Jarrod Gilbert: Child abuse anger robbing focus from prevention

NZ Herald 25 August 2015
The small, battered body of Leon Jayet-Cole was brought to Christchurch Hospital. He never left. His injuries suggest he met a violent end. He was 5 years old.
Moko Sayviah Rangitoheriri was 3 years old when he died. Ihaka Stokes was just 15 months. Three children killed in the past four weeks. By the Herald‘s count we are approaching 10 such deaths this year. We are maintaining a shameful trend.
New Zealand has the fifth highest rate of child abuse in the OECD. Most of this occurs in the home. Our children are being killed in the place they should feel loved and safe.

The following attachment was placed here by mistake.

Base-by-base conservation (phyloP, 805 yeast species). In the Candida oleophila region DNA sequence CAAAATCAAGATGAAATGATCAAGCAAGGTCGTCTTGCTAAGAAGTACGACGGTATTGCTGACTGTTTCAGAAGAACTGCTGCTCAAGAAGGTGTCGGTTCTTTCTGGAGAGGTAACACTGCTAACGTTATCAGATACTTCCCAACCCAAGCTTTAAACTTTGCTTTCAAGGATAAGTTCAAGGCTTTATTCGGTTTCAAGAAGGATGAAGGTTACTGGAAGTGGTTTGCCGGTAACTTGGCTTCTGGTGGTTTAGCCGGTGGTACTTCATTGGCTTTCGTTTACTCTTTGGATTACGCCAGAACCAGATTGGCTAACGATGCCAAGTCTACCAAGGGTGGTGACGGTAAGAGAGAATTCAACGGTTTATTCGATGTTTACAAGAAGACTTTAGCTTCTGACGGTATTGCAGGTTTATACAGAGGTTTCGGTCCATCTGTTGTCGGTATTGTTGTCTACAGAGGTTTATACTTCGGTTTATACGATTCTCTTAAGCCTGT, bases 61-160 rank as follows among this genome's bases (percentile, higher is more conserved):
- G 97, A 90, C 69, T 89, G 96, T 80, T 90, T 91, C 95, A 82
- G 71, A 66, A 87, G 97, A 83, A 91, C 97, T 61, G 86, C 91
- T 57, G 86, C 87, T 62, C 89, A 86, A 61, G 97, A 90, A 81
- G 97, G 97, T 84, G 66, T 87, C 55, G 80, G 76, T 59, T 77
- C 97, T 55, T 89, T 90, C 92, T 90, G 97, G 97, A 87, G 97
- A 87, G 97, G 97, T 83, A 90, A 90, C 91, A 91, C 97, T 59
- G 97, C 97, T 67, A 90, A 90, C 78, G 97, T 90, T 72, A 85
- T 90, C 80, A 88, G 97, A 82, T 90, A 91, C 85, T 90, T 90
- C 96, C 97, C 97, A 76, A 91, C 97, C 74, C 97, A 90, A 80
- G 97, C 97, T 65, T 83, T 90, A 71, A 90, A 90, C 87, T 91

In large part, homicide statistics tell an obvious story. Victim numbers rise strongly in the adventurous late teens and early 20s and tend to tail off with age. But incredibly there is no time a New Zealander is more at risk than when they are a kid.
Children are more likely to be murdered within three years of being born than at any other time during their life. Even more surprising, given the acute gender focus of domestic violence campaigns, women are equally as likely to kill as men and most often the culprit is the child’s biological mother.
A Family Violence Death Review Committee reported that of the 37 child homicides resulting from abuse and neglect between 2009 and 2012, at least 41 per cent were killed by their mother. In very young children this figure increases. The other perpetrators – stepfathers, fathers, and female caregivers – lagged well behind.
Dr Jarrod Gilbert is a sociologist at the University of Canterbury and the lead researcher at Independent Research Solutions.

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